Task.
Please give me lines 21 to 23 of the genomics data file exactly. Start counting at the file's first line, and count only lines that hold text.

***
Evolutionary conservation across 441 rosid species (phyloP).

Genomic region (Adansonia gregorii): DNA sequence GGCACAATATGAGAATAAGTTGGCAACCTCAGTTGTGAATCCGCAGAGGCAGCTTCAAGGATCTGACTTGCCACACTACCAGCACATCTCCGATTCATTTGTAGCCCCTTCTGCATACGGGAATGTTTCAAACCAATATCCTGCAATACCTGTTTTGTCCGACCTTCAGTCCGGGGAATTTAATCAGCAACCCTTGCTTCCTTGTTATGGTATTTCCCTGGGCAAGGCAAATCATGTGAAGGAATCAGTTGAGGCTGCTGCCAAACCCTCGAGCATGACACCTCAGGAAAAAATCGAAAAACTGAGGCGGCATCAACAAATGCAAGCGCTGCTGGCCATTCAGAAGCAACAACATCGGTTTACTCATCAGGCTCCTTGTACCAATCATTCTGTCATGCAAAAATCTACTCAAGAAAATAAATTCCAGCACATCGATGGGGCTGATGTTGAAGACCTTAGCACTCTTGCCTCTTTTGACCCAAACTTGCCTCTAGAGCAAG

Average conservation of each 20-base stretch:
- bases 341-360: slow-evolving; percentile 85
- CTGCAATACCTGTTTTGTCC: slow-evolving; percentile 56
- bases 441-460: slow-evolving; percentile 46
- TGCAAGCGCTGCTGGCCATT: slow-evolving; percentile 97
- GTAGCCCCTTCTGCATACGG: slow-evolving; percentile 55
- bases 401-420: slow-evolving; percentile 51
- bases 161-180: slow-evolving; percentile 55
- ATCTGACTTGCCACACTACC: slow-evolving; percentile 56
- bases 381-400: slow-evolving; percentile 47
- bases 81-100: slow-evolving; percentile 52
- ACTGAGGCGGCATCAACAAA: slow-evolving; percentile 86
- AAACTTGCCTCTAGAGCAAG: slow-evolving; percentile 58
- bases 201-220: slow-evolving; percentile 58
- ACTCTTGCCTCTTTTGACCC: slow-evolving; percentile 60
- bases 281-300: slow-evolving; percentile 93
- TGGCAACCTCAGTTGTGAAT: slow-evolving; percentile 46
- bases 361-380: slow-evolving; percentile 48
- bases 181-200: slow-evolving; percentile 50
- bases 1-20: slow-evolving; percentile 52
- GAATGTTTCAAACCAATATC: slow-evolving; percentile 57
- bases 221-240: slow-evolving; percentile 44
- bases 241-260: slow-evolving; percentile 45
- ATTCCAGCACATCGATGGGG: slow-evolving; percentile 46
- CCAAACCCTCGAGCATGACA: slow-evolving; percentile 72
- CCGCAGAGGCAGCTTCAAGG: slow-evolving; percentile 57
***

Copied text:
- bases 181-200: slow-evolving; percentile 50
- bases 1-20: slow-evolving; percentile 52
- GAATGTTTCAAACCAATATC: slow-evolving; percentile 57